Some of the written devices I design and pass around, are based on my work with kids who are targets of bullying.
One of the last things I want to do is tell the kid “Oh you poor thing. That really sucks.” and then try to help him or her feel better.
What does happen in my sessions, is the fact-checking and hard-nosed process of what role he/ she plays in this situation (target of bullying). And I use a certain analogy to help myself get in there and act fast. A target of bullying does not typically see a light at the end of the tunnel. The child or adolescent has most likely been in this type of relationship for some time. The role of accepting harsh words and humiliating actions becomes routine. It is obviously not something enjoyed. Otherwise there would not be the target and no sense would come of labeling someone a bully.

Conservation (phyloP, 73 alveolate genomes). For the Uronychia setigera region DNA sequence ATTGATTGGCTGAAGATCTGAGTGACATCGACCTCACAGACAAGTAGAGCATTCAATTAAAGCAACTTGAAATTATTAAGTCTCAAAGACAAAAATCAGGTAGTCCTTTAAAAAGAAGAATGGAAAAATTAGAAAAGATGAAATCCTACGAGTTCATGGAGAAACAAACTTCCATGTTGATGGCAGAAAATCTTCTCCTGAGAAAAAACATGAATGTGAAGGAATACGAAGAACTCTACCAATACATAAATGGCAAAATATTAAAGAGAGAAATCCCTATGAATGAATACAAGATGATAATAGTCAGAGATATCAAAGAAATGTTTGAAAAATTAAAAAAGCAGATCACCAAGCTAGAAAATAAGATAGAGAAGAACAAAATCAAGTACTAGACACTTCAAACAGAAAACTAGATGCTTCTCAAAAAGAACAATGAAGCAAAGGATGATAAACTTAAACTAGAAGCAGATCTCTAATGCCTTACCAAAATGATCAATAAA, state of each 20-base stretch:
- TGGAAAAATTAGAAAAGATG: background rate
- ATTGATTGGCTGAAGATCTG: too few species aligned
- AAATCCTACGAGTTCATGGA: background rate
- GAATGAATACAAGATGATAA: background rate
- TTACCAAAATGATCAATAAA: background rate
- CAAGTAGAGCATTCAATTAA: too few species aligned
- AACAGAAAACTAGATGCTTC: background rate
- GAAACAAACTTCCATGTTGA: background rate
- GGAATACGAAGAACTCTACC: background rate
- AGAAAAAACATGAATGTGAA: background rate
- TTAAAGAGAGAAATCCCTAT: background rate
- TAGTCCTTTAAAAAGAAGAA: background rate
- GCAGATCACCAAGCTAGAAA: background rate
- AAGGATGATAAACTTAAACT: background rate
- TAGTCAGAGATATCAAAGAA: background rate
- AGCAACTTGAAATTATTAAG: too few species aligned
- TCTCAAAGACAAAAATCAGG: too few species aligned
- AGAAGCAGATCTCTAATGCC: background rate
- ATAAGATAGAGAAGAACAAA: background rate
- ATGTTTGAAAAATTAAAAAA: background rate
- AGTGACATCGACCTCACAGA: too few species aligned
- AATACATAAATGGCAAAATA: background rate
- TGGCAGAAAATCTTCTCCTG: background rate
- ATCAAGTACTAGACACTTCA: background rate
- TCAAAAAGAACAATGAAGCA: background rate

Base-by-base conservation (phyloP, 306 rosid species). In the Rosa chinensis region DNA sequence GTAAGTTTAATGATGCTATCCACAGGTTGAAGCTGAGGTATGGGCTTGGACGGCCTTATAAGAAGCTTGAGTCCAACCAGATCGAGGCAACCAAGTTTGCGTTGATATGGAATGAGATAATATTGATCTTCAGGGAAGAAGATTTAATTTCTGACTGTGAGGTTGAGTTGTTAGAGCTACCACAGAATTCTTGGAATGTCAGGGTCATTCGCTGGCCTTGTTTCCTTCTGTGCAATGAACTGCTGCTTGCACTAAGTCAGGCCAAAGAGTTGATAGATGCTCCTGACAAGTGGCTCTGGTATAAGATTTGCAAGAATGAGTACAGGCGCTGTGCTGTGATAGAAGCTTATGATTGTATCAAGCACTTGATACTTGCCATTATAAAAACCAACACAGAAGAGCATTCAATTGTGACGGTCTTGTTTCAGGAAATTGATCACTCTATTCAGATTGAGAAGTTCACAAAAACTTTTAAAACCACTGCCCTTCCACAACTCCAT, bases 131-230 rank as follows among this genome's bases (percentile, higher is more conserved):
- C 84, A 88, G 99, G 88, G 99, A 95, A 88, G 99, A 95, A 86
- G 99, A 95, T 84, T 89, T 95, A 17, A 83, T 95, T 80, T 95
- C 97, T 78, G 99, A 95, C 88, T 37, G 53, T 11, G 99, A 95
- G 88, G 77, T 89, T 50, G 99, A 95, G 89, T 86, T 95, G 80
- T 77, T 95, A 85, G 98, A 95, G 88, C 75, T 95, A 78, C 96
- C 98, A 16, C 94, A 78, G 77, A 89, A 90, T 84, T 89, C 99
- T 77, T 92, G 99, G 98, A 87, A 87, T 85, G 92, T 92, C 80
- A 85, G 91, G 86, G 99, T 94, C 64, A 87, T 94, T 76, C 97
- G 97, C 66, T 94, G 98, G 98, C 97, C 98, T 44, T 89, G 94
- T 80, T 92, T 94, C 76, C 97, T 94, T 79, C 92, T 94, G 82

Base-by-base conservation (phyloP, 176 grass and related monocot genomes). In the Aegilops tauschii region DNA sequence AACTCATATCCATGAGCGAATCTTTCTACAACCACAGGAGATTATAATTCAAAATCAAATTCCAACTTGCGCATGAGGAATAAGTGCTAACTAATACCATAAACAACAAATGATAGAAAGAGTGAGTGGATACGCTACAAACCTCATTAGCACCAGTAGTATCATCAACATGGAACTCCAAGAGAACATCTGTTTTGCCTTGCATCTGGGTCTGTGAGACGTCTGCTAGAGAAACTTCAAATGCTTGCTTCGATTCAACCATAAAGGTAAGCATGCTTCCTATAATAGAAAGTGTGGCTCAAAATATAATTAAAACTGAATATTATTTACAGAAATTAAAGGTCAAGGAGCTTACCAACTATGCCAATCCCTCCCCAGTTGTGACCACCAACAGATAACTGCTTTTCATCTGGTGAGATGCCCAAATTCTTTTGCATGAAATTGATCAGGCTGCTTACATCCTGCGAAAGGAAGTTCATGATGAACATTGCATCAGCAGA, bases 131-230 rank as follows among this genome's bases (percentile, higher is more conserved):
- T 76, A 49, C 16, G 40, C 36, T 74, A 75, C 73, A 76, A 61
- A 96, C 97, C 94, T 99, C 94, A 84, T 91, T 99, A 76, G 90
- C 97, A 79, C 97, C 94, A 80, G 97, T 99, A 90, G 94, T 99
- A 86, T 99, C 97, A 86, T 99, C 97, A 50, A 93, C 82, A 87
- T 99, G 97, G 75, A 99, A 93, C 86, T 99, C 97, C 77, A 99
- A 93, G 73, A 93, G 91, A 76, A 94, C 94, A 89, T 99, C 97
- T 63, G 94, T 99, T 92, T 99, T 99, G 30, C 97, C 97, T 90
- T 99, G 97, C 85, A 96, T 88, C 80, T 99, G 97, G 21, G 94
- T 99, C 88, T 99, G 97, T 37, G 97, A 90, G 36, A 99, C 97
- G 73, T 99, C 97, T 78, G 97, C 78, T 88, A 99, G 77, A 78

I start to point out what the targeted person is willing to accept and take to heart from the other person, or people day after day. I ask about how much time is being spent feeling consumed by fear and anxiety and letting the bully have all the power. I make sure there is a conversation about how far this person has to go to avoid triggering extra attention or torrents of humiliation from the bully. It works to have all this stuff spelled out and made into awareness. The analogy which clearly describes what is going on has visibly made the lights come on. And I’m not afraid to use it.
Okay. If you could imagine someone coming up to you with a platter full of horse-dung sandwiches and saying “Eat these.” Would you eat them?
This is what’s happening every time you let someone’s words or actions rule your life. DWP
- What Should I Do If I’m Bullied? (education.com)